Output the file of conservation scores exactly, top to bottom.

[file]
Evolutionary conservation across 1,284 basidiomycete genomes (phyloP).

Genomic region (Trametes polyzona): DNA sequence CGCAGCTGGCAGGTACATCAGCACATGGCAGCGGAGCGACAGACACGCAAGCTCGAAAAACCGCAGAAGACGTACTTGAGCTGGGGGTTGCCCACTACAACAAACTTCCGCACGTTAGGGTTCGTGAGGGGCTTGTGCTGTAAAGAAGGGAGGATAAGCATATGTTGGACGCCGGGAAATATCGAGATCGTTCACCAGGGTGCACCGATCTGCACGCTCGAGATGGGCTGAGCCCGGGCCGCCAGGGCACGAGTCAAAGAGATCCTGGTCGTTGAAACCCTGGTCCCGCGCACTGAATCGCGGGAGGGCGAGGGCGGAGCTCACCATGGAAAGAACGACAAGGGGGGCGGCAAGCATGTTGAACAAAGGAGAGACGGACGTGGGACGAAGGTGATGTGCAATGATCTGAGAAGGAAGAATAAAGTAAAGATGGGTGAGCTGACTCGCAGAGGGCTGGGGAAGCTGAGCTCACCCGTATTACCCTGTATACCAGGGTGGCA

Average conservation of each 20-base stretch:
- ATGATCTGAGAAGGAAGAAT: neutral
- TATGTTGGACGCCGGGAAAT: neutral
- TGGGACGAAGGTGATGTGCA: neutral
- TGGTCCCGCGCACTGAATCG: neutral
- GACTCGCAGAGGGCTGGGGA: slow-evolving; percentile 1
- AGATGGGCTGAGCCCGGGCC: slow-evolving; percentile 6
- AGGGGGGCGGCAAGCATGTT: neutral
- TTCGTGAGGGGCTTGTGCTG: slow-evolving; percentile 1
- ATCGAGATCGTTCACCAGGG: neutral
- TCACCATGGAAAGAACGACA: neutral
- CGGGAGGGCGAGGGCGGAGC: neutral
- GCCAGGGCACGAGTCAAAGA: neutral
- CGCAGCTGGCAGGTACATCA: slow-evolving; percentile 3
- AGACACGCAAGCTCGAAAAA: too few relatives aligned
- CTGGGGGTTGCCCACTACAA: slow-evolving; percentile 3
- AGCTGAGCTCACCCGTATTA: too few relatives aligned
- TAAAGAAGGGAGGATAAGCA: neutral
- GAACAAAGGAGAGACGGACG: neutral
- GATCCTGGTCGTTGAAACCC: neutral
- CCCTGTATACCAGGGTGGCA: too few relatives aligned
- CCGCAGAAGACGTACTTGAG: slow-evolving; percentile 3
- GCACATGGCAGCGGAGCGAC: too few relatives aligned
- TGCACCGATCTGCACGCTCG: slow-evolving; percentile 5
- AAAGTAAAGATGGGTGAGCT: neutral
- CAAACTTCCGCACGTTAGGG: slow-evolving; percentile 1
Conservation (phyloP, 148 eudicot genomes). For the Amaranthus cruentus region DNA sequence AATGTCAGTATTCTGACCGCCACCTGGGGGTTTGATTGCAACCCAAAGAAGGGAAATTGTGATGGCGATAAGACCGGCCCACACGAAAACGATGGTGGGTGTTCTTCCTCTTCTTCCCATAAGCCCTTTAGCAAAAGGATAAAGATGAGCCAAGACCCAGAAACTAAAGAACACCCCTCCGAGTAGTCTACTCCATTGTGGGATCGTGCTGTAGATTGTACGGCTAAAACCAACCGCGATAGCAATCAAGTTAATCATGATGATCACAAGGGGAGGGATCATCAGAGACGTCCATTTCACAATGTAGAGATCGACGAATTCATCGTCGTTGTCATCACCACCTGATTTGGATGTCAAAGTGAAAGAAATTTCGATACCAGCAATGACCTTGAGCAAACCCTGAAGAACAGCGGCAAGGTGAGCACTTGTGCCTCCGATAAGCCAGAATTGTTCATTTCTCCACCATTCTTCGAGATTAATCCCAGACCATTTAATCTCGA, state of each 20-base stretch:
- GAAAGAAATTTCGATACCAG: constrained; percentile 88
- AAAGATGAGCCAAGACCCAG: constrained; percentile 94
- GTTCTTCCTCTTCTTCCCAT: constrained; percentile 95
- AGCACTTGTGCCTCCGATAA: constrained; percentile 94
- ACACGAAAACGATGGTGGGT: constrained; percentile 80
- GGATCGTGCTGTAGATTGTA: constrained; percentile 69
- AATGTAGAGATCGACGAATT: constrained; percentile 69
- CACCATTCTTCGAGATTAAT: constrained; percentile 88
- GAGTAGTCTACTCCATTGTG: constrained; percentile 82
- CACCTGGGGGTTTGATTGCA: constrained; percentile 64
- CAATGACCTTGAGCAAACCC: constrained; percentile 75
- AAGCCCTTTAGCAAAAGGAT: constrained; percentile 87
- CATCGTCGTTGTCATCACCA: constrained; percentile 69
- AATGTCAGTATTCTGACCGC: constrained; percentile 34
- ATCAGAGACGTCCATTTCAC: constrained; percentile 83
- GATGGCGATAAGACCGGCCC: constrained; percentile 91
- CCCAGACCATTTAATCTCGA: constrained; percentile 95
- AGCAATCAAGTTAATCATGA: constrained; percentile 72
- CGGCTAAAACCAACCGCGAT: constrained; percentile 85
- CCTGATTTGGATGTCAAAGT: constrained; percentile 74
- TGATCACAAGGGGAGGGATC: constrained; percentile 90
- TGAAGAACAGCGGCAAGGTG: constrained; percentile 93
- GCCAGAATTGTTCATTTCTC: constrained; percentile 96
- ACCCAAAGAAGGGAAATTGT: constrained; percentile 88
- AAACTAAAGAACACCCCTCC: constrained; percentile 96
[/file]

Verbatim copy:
Evolutionary conservation across 1,284 basidiomycete genomes (phyloP).

Genomic region (Trametes polyzona): DNA sequence CGCAGCTGGCAGGTACATCAGCACATGGCAGCGGAGCGACAGACACGCAAGCTCGAAAAACCGCAGAAGACGTACTTGAGCTGGGGGTTGCCCACTACAACAAACTTCCGCACGTTAGGGTTCGTGAGGGGCTTGTGCTGTAAAGAAGGGAGGATAAGCATATGTTGGACGCCGGGAAATATCGAGATCGTTCACCAGGGTGCACCGATCTGCACGCTCGAGATGGGCTGAGCCCGGGCCGCCAGGGCACGAGTCAAAGAGATCCTGGTCGTTGAAACCCTGGTCCCGCGCACTGAATCGCGGGAGGGCGAGGGCGGAGCTCACCATGGAAAGAACGACAAGGGGGGCGGCAAGCATGTTGAACAAAGGAGAGACGGACGTGGGACGAAGGTGATGTGCAATGATCTGAGAAGGAAGAATAAAGTAAAGATGGGTGAGCTGACTCGCAGAGGGCTGGGGAAGCTGAGCTCACCCGTATTACCCTGTATACCAGGGTGGCA

Average conservation of each 20-base stretch:
- ATGATCTGAGAAGGAAGAAT: neutral
- TATGTTGGACGCCGGGAAAT: neutral
- TGGGACGAAGGTGATGTGCA: neutral
- TGGTCCCGCGCACTGAATCG: neutral
- GACTCGCAGAGGGCTGGGGA: slow-evolving; percentile 1
- AGATGGGCTGAGCCCGGGCC: slow-evolving; percentile 6
- AGGGGGGCGGCAAGCATGTT: neutral
- TTCGTGAGGGGCTTGTGCTG: slow-evolving; percentile 1
- ATCGAGATCGTTCACCAGGG: neutral
- TCACCATGGAAAGAACGACA: neutral
- CGGGAGGGCGAGGGCGGAGC: neutral
- GCCAGGGCACGAGTCAAAGA: neutral
- CGCAGCTGGCAGGTACATCA: slow-evolving; percentile 3
- AGACACGCAAGCTCGAAAAA: too few relatives aligned
- CTGGGGGTTGCCCACTACAA: slow-evolving; percentile 3
- AGCTGAGCTCACCCGTATTA: too few relatives aligned
- TAAAGAAGGGAGGATAAGCA: neutral
- GAACAAAGGAGAGACGGACG: neutral
- GATCCTGGTCGTTGAAACCC: neutral
- CCCTGTATACCAGGGTGGCA: too few relatives aligned
- CCGCAGAAGACGTACTTGAG: slow-evolving; percentile 3
- GCACATGGCAGCGGAGCGAC: too few relatives aligned
- TGCACCGATCTGCACGCTCG: slow-evolving; percentile 5
- AAAGTAAAGATGGGTGAGCT: neutral
- CAAACTTCCGCACGTTAGGG: slow-evolving; percentile 1
Conservation (phyloP, 148 eudicot genomes). For the Amaranthus cruentus region DNA sequence AATGTCAGTATTCTGACCGCCACCTGGGGGTTTGATTGCAACCCAAAGAAGGGAAATTGTGATGGCGATAAGACCGGCCCACACGAAAACGATGGTGGGTGTTCTTCCTCTTCTTCCCATAAGCCCTTTAGCAAAAGGATAAAGATGAGCCAAGACCCAGAAACTAAAGAACACCCCTCCGAGTAGTCTACTCCATTGTGGGATCGTGCTGTAGATTGTACGGCTAAAACCAACCGCGATAGCAATCAAGTTAATCATGATGATCACAAGGGGAGGGATCATCAGAGACGTCCATTTCACAATGTAGAGATCGACGAATTCATCGTCGTTGTCATCACCACCTGATTTGGATGTCAAAGTGAAAGAAATTTCGATACCAGCAATGACCTTGAGCAAACCCTGAAGAACAGCGGCAAGGTGAGCACTTGTGCCTCCGATAAGCCAGAATTGTTCATTTCTCCACCATTCTTCGAGATTAATCCCAGACCATTTAATCTCGA, state of each 20-base stretch:
- GAAAGAAATTTCGATACCAG: constrained; percentile 88
- AAAGATGAGCCAAGACCCAG: constrained; percentile 94
- GTTCTTCCTCTTCTTCCCAT: constrained; percentile 95
- AGCACTTGTGCCTCCGATAA: constrained; percentile 94
- ACACGAAAACGATGGTGGGT: constrained; percentile 80
- GGATCGTGCTGTAGATTGTA: constrained; percentile 69
- AATGTAGAGATCGACGAATT: constrained; percentile 69
- CACCATTCTTCGAGATTAAT: constrained; percentile 88
- GAGTAGTCTACTCCATTGTG: constrained; percentile 82
- CACCTGGGGGTTTGATTGCA: constrained; percentile 64
- CAATGACCTTGAGCAAACCC: constrained; percentile 75
- AAGCCCTTTAGCAAAAGGAT: constrained; percentile 87
- CATCGTCGTTGTCATCACCA: constrained; percentile 69
- AATGTCAGTATTCTGACCGC: constrained; percentile 34
- ATCAGAGACGTCCATTTCAC: constrained; percentile 83
- GATGGCGATAAGACCGGCCC: constrained; percentile 91
- CCCAGACCATTTAATCTCGA: constrained; percentile 95
- AGCAATCAAGTTAATCATGA: constrained; percentile 72
- CGGCTAAAACCAACCGCGAT: constrained; percentile 85
- CCTGATTTGGATGTCAAAGT: constrained; percentile 74
- TGATCACAAGGGGAGGGATC: constrained; percentile 90
- TGAAGAACAGCGGCAAGGTG: constrained; percentile 93
- GCCAGAATTGTTCATTTCTC: constrained; percentile 96
- ACCCAAAGAAGGGAAATTGT: constrained; percentile 88
- AAACTAAAGAACACCCCTCC: constrained; percentile 96